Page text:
Who is David S. Sparks?
Where is David S. Sparks?
When is David S. Sparks?
In the aftermath of the Chemical Wars, nature has reclaimed humanity's infrastructure. This world, lush with life - yet dangerously uninhabitable for mankind - houses the remaining population that ekes out an existence in quarantined cities anchored off the mainland.
David S. Sparks awakens into the chaos of this future world, unsure of his place in a reality wildly different from his fragmented memories. As the desire to retake the planet swells, so too does the question of how. Will the same mistakes be repeated? Can technology beat nature, or is it time for another approach? And what is David Sparks' role in it all?
Dive into a wild, mind-bending journey as one man chases the ultimate question of self, discovering the truly illusive nature of reality.
Cosa ne pensano gli iscritti
- Lilyn G.
- 15 06 2018
Kept me guessing!
Disclaimer: I received a copy of this book from the author for review consideration.
The Unfortunate Expiration of Mr. David S. Sparks (heck of a title) kept me guessing. These days, that's about the highest compliment I can give. Right away I was wondering exactly what had happened to this dude. There were a few times when I thought I knew what direction things were going in, only to find out I was so very wrong. Normally, by the fifty percent mark in a book at the latest, I know basically how a book is going to turn out, and what rating I'm going to give it. Not so much in this case.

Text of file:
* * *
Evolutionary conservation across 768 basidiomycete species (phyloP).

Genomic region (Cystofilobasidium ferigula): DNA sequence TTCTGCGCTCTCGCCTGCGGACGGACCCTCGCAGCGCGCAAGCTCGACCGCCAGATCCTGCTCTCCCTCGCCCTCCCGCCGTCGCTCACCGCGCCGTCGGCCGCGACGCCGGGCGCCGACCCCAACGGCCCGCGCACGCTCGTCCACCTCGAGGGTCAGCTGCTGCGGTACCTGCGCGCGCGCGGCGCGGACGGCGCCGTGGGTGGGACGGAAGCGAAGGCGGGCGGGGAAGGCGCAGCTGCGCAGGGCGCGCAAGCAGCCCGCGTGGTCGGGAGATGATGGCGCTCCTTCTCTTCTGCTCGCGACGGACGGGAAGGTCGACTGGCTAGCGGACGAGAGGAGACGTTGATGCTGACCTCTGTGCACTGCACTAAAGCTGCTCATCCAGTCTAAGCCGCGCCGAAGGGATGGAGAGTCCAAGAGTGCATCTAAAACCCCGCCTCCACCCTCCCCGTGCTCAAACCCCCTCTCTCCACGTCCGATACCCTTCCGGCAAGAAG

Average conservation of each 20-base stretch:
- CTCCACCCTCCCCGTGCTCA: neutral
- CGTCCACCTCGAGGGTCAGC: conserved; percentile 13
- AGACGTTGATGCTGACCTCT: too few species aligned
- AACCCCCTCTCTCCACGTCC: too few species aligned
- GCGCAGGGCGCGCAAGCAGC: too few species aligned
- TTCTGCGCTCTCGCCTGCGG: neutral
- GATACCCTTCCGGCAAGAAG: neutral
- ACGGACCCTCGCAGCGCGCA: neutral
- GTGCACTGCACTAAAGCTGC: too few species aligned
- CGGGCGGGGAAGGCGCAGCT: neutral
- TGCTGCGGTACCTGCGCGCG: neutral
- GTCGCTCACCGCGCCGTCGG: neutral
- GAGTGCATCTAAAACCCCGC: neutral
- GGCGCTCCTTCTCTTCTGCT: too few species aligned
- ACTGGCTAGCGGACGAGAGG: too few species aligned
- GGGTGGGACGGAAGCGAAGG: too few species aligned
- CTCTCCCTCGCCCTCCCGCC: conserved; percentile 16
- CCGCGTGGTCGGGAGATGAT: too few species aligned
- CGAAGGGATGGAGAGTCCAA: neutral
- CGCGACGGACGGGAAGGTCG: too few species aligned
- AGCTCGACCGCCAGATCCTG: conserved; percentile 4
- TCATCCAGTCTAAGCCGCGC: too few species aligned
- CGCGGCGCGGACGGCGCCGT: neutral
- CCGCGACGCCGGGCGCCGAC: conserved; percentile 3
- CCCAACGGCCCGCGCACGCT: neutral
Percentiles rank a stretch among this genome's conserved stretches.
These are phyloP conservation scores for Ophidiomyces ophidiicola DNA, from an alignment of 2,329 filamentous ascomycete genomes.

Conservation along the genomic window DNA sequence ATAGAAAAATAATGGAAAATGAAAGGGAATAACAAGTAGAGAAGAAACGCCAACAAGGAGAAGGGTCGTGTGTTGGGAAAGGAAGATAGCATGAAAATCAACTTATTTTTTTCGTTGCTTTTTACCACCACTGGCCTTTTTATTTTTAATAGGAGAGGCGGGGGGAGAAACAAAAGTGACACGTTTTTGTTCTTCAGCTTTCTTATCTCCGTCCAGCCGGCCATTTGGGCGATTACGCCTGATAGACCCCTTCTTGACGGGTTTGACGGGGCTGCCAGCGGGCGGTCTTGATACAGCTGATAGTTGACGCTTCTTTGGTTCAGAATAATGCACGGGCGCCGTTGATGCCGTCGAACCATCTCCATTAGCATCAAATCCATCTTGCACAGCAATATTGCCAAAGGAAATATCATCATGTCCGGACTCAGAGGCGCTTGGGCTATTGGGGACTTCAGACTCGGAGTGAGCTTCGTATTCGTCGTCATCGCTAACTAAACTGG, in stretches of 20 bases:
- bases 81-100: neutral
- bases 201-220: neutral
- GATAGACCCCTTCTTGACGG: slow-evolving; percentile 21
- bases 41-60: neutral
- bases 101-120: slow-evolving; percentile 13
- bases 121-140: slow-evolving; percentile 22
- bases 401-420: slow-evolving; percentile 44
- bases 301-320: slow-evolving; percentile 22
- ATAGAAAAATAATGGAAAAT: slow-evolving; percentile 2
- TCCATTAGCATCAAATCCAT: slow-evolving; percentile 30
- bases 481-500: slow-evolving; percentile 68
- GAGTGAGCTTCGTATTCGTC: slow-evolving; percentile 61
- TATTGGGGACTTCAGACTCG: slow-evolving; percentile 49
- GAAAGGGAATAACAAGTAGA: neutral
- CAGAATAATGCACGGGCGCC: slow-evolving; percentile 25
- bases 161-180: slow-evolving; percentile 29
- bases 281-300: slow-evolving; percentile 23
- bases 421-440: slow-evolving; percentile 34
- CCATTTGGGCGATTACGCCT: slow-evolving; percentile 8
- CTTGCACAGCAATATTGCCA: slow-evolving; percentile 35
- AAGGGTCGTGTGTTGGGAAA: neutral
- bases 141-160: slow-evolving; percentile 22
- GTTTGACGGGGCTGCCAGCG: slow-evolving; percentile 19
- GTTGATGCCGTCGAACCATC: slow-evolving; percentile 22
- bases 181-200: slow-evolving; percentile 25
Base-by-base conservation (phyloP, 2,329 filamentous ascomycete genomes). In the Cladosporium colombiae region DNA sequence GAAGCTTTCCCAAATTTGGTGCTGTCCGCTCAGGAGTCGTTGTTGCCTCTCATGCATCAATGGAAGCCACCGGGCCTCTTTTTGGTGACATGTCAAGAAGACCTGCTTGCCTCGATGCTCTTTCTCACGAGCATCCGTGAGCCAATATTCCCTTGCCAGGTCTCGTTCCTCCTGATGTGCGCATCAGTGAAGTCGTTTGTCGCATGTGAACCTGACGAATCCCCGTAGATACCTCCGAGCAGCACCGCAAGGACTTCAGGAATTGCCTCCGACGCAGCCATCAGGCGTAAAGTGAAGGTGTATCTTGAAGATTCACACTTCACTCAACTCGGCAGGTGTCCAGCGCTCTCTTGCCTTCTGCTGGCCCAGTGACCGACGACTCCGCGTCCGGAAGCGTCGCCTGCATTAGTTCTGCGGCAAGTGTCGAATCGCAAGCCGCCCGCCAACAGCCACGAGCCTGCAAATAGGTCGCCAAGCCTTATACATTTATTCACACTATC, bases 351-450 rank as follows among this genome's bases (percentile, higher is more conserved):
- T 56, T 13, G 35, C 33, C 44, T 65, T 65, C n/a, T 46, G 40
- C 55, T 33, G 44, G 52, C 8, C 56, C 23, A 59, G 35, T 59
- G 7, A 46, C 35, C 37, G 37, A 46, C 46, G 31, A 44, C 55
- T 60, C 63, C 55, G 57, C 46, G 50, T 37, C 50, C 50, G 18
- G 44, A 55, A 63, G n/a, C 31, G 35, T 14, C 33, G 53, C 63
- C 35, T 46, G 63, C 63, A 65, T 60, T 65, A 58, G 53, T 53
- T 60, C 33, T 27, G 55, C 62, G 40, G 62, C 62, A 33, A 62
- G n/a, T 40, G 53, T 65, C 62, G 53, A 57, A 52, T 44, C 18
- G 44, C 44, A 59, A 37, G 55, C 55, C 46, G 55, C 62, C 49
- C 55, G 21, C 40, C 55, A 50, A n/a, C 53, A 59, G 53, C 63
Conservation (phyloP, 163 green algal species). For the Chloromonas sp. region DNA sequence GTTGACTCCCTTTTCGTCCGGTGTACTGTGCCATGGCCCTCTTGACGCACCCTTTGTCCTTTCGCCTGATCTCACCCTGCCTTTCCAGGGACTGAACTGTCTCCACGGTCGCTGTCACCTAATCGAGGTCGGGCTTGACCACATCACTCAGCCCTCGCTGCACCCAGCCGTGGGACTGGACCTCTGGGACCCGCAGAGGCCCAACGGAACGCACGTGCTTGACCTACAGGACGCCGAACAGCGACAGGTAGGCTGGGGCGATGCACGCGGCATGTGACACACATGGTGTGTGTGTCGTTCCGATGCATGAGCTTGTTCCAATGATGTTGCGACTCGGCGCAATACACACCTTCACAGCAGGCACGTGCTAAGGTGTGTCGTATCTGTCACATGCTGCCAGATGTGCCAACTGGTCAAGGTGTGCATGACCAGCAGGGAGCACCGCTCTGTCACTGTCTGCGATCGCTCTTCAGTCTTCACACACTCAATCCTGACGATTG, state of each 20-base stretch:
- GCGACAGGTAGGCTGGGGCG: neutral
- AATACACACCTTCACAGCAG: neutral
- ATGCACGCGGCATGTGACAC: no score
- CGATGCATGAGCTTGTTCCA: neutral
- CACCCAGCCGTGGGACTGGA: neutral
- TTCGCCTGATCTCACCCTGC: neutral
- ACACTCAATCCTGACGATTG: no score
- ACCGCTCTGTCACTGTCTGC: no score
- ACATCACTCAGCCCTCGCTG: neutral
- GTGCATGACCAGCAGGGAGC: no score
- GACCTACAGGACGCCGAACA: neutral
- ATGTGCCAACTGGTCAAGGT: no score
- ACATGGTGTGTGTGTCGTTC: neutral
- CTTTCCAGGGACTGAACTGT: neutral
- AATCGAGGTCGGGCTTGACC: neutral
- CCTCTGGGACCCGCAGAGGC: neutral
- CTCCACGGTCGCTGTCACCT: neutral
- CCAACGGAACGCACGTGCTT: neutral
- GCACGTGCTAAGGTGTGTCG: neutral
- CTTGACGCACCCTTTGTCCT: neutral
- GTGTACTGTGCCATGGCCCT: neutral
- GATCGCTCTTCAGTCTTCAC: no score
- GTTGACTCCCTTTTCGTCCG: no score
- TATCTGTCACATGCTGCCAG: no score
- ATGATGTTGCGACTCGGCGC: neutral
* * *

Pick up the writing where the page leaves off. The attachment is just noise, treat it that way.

The author doesn't waste a lot of time on description, but he gives it to the reader when it's necessary. I appreciate that. It makes the scenes where he does go into detail even more impactful. There are a few scenes that stand out in my mind. Like the field growing body parts. Or a certain scene right after an unintentional swim. That one had my gorge rising.
As for the characters themselves: David and Rosa are okay. I liked Ghost more than both of them, probably. However, none of them really make much of an impression except for Calvin. Calvin is not a likable fellow. Calvin needs punched pretty much every time he opens his mouth.
The pacing is good. The exploration of a future where we've screwed things up so badly and not been able to really escape from it is interesting. David's journey and his decisions are enough to make a person think.
The only real pick I have with The Unfortunate Expiration of Mr. David S. Sparks is that the writing needs tightened up a bit. Though I understood the necessity, I rolled my eyes a bit at the super-convenient way the 'need to know' backstory was related. Having a character with memory-related issues being told the way things are is a classic device, but it's not a great one. I'd rather just read something setting the scene ahead of time than be forced through an awkward recitation later. There's some repetitiveness in the writing that could use some work as well. It's not super-present, but enough so that I remember thinking it a handful of times when reading/listening.
The narrator, Scott R. Smith, did a good job. His character voices were all very distinct. This distinctiveness might be part of the reason I ranted a little bit about Calvin earlier. Every time Calvin spoke, I tensed up. The man's voice was so arrogant, unpleasantly accented, and... and... Yeah. I maintain that Calvin just needs punched.
Overall, The Unfortunate Expiration of Mr. David S. Sparks has a few issues, but the author is talented enough that I had to finish the book. I was so curious about what he was doing, and where things were going to end up. If you like futuristic mystery, this one is definitely worth your time.